State to get
its first wind power farm
GARY GISBY ENVIRONMENT REPORTER
Chicago Sun Times
announced plans Wednesday for the first commercial wind
farm in Illinois, allowing Chicago--the Windy City--the
chance to take a giant step toward the five-year goal
of pulling 20 percent of its power from environmentally
$65 million project will be built near Tiskilwa in Bureau
County, 110 miles west of Chicago.
20 acres in the middle of 2,200 acres of farmland, 34
wind turbines will take advantage of average wind speeds
in excess of 17 mph.
high-tech windmills will stand 380 feet high, including
giant three-blade rotors 235 feet across.
combined output of 51 megawatts will be enough to supply
electricity for 20,000 homes.
said the wind farm will be one of the largest east of
the Mississippi and is to be completed by the middle of
next year. The utility will be the new wind farm's only
electricity will be folded in with ComEd's other power
sources. "Every customer gets a piece of the wind
farm," said Larry Leonard, the utility's director
of energy acquisition.
that doesn't mean Chicago can count the power it buys
as contributing toward its 20 percent "green power"
goal. The city must negotiate separately with ComEd to
earmark part of the production for itself, Leonard said.
will be doing that, said Environment Commissioner Marcia
Jimenez. "We expect some kind of mix that will include
solar, landfill gas and hydropower as well," she
of the wind farm will be Illinois Wind Energy, formed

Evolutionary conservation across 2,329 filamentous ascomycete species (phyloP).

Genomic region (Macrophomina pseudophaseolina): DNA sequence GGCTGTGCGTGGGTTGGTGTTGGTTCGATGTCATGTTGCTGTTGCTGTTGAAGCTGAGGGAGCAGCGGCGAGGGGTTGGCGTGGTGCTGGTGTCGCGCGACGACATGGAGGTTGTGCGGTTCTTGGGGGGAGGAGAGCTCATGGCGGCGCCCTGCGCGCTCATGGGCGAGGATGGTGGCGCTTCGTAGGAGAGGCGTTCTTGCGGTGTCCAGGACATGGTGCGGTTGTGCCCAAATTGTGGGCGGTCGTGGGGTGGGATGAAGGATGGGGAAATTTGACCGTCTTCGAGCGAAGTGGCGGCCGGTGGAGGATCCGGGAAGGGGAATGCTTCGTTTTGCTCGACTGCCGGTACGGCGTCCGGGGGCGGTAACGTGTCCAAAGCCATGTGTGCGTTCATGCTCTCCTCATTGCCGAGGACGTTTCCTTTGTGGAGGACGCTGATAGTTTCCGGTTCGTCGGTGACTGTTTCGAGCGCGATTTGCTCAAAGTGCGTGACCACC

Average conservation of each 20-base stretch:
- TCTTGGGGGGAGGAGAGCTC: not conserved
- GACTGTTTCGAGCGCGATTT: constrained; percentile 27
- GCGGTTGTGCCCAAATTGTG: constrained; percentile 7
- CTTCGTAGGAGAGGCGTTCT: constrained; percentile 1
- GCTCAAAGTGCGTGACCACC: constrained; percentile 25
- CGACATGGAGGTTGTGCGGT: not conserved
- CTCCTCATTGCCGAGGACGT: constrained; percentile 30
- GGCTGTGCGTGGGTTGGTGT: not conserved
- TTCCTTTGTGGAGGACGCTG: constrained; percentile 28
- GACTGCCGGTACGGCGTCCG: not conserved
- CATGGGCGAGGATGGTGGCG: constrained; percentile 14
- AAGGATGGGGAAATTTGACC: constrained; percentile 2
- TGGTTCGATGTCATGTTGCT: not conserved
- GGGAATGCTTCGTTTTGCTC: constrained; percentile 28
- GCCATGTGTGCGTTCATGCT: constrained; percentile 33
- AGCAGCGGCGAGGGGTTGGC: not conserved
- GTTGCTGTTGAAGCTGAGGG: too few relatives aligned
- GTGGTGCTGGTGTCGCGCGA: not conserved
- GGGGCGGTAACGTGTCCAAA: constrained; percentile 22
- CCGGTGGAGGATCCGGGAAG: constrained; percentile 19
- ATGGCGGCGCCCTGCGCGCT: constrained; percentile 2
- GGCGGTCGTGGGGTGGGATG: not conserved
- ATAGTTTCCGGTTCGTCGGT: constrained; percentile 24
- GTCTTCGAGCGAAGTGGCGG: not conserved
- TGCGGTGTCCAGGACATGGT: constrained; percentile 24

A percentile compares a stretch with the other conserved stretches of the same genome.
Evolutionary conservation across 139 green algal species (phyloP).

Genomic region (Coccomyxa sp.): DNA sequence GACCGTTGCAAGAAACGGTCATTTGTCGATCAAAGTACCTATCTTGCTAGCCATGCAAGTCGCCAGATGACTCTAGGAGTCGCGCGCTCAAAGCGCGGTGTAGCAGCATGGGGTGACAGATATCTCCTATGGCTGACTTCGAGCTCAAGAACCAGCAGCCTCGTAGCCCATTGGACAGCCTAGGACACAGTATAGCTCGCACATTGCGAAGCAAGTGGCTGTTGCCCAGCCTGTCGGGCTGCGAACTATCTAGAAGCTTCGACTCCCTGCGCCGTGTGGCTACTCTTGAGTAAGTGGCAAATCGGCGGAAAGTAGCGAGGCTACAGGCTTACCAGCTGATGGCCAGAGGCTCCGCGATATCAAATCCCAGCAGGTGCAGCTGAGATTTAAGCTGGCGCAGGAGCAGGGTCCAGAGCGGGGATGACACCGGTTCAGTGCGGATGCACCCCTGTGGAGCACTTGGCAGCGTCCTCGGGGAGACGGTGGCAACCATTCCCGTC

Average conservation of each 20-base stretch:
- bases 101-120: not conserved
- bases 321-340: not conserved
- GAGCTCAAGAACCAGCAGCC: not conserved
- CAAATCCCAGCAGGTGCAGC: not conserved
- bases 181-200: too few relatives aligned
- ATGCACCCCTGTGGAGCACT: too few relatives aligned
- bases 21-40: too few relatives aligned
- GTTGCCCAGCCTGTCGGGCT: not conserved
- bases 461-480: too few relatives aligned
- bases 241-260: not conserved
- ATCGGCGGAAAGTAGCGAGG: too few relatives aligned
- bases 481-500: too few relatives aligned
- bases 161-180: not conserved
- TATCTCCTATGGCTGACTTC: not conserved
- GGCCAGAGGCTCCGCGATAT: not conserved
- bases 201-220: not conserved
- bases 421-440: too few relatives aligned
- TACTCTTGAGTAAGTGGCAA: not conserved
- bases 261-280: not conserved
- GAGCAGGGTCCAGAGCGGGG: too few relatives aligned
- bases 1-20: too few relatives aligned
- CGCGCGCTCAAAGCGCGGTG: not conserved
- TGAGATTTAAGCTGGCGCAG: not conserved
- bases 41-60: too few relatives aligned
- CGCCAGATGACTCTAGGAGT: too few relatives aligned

in September 2000 to develop such farms, and Tomen Power
Corp., billed as one of the world's largest wind power
Power is a subsidiary of Tomen Power Holdings, a Japanese
corporation that accounts for about 5 percent of the world's
total wind power generation capacity. Tomen built its
first wind power generation plant in California in 1987,
and today operates or is developing more than 20 wind
farms in Europe, the United States and Japan with a combined
output capacity of 1,400 megawatts.
the turbines is NEG Micon, whose U.S. operations are headquartered
in Rolling Meadows. It builds wind power plants ranging
from 1 to more than 100 megawatts. Since 1997, NEG Micon
North America has provided technology valued at more than
$500 million, representing 715 turbines producing 560
federal government gives a production tax credit to wind
power developers. But Leonard said that as technology
continues to improve, wind is becoming competitive with
coal, natural gas and other fuels.